sensuous in the distance
        if also ominous
   a reminder of how much

urbanization deludes us
        to think we control our lives
   peasants under a volcano

know perhaps better what they are doing
        as they plant their rice in furrows
   than Ronna and I who lived

among a lifetime of belongings
        we thought (wrongly)
   we could count our own

and then through the weeks
        I sifted the meager ashes
   vainly for her diamond ring

that lifetime complacency
        suddenly converted to
   the opposite much older nostalgia

we can control nothing
        a reminiscence of childhood's
   uncontrollable disasters

and finally a humbled insight
        about moments in time
   not being strung together

for you to rely on
        as did the Enlightenment
   inspired by science to engineer

new projects for humane
        and rational community
   whose failure now in Eastern Europe

has been followed so soon
        by the resurgence
   of old hatreds too long denied

churches destroying churches
        with that rage aroused uniquely
   by visions of peace

divine Leninist or pragmatic
        from the seminary the Sorbonne
   or the National War College

but humbled and liberated
        by the fluke of fire
   one has the perspective to see

that the Enlightenment
        was so much more constricted
   and unenlightened than we had thought

needing to define
        and then eradicate
   any available demon

church state or class
        to explain why the world was not
   what we intended it to be

the brightness of Voltaire
        who mocked Dante
   for having made Virgil say

his parents were Lombards
        (exactly the same as
   if Homer were to announce

he had been born a Turk)
        the Voltaire who was sure
   he knew better than they did

what was good for the Jews
        and who died cursing
   écrasez l'infame

behind the Soviet philanthropy
        which sought to eradicate faith
   by use of an Inquisition

and also that of the West
        and its priesthoods of social science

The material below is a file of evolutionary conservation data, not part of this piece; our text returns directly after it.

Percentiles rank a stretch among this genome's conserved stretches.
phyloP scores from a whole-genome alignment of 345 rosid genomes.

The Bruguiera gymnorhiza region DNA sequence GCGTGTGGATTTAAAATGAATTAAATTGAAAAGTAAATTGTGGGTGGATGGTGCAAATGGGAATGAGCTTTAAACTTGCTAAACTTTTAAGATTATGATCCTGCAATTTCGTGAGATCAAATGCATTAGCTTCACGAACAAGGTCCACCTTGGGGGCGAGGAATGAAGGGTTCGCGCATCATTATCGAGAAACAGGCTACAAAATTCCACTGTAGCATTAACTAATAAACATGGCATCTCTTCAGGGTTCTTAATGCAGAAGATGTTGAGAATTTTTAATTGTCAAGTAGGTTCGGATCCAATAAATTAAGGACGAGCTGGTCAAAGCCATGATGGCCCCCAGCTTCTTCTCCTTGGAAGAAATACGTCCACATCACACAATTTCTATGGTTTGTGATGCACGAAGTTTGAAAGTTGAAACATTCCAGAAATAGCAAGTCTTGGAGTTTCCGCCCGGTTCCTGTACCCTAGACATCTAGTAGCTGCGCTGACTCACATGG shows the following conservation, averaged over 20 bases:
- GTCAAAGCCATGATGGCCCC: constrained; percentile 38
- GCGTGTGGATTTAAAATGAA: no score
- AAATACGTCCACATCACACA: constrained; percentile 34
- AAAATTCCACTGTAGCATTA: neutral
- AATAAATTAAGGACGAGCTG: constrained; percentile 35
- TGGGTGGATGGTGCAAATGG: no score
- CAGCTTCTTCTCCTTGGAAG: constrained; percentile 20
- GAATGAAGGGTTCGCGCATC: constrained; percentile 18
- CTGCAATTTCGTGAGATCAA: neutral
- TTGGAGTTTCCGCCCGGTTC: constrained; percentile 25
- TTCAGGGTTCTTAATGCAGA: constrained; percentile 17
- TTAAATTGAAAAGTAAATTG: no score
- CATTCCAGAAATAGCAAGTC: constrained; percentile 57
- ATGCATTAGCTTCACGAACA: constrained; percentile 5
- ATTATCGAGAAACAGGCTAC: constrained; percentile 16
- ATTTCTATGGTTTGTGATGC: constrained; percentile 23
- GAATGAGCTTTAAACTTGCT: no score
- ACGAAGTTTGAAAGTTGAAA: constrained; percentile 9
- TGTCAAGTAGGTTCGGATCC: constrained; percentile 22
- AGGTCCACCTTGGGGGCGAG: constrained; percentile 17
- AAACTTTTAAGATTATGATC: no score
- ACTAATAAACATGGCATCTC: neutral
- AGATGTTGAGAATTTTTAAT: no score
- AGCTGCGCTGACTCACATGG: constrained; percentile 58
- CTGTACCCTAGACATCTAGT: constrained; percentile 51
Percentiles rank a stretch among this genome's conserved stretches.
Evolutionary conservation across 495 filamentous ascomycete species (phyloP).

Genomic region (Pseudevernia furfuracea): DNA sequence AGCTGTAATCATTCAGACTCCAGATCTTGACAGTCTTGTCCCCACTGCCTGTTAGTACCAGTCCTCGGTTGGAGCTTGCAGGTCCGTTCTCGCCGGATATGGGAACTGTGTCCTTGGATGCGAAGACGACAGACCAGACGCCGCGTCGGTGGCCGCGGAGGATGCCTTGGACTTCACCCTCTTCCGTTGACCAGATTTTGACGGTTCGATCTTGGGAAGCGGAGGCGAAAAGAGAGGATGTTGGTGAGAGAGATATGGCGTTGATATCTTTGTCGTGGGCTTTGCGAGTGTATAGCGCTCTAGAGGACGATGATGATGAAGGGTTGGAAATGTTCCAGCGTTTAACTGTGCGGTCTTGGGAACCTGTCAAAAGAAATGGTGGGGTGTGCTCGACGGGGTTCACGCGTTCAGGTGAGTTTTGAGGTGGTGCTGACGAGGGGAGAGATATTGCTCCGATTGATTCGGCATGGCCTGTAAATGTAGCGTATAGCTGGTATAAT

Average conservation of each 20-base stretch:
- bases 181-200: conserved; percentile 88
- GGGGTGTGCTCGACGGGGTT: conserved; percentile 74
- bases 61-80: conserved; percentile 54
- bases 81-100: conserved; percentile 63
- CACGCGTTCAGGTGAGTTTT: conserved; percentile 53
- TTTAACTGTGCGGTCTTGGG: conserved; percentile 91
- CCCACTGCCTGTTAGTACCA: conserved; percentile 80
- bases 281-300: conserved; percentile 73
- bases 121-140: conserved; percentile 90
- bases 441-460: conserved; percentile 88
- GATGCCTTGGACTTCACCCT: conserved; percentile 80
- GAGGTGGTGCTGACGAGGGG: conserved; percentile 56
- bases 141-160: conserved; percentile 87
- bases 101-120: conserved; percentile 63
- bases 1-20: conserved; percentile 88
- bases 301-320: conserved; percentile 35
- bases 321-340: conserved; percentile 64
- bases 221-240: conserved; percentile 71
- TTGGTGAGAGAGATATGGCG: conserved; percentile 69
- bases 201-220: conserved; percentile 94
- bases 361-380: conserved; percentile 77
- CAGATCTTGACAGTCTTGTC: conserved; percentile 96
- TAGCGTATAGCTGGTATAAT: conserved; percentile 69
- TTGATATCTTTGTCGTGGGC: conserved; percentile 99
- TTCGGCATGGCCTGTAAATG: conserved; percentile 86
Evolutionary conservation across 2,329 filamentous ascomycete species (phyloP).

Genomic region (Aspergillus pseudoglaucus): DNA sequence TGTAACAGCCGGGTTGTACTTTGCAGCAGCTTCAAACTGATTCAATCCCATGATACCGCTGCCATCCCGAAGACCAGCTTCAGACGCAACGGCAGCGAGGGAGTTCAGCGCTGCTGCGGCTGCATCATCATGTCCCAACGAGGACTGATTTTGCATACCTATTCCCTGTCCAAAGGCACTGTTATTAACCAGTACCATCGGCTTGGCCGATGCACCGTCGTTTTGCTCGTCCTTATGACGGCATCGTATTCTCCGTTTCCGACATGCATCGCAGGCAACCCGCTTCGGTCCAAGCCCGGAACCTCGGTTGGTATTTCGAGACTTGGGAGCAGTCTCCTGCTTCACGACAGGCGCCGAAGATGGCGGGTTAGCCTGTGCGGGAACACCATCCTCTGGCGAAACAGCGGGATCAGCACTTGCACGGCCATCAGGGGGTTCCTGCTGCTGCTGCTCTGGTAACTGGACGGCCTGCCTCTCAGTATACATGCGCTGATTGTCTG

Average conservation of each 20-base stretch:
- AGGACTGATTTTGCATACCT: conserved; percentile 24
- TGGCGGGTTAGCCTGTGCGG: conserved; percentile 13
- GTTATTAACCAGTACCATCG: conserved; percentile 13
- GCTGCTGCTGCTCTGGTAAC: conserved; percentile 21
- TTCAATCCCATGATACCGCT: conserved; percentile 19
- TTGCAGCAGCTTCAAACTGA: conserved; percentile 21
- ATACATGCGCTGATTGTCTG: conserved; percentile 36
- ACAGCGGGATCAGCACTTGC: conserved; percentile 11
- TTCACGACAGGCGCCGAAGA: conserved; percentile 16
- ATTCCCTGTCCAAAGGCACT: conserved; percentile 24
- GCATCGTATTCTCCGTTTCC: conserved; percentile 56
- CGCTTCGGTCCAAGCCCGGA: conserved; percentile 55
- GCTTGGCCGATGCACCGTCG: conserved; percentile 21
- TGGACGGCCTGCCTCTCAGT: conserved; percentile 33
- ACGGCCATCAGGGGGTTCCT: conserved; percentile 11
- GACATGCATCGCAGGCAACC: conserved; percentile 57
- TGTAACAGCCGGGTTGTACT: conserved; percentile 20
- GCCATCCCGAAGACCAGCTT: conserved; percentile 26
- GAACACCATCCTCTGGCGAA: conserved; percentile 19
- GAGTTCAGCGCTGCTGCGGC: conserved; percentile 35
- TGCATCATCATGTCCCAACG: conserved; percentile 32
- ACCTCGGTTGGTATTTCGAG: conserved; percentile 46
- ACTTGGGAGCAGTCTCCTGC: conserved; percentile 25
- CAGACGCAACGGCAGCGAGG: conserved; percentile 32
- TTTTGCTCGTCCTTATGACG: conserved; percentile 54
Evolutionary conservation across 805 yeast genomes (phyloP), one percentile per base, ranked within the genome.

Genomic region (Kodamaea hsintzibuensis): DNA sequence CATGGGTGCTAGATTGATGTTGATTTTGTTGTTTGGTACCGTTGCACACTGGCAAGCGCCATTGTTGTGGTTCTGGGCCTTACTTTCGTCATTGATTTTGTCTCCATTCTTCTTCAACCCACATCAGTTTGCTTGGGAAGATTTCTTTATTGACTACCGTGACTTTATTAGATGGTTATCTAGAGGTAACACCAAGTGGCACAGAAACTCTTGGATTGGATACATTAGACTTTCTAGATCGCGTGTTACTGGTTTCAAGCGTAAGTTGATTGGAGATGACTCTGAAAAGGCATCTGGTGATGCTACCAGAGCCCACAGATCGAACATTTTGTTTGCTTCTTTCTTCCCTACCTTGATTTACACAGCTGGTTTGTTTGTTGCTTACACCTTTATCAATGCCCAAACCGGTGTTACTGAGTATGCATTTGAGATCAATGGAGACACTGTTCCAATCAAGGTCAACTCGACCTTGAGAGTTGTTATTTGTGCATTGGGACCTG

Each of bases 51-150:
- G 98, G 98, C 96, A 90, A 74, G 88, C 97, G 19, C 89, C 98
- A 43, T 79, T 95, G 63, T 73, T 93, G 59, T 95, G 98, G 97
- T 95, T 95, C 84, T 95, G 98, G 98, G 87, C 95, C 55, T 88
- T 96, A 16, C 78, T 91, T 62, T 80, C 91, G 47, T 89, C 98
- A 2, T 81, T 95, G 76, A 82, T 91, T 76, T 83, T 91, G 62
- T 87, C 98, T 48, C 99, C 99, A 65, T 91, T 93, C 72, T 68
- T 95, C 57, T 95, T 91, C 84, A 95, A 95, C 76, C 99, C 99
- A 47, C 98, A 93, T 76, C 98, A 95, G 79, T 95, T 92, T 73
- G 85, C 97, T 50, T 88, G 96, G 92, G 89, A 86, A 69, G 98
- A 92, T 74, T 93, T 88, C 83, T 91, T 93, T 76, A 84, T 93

who after decades of pressing

unwanted dams and military
        torturers on the Third World
   have helped liberate the Soviet Union

for a new world order
        of Schumpeterian destructiveness
   whose outcome is not yet

the zeals of the early
        and the late Christianity
   the early they died for

the late they killed for
        still driving Enlightenment's
   late crusades against infidels

in the name of revolution
        or (in our local dialect)
   economic development

Thus now to overlook
        the zeals of Enlightenment
   would contribute to its decay

just as to fault enlightenment
        for its lack of kinship with the dark
   is to think critically once again

I believe in enmindment
        and poetic politics
   the intuition of an agenda

not just from the past
        still less from some nihilistic
   assertion of pure possibility

but from the familiar silence
        of a source beyond self
   accessible to anyone

liberated from possession
        like Ronna and myself
   now my best files from two decades

are ashes on a hillside
        I can look to Dante
   who precisely because

he was a parte per se stesso
        exile and fugitive
   seeking a path between

the ordinata caritas of faith
        and the Kantian sapere aude
   (the heroic pursuit of knowledge

that led Odysseus to drowning)
can speak to us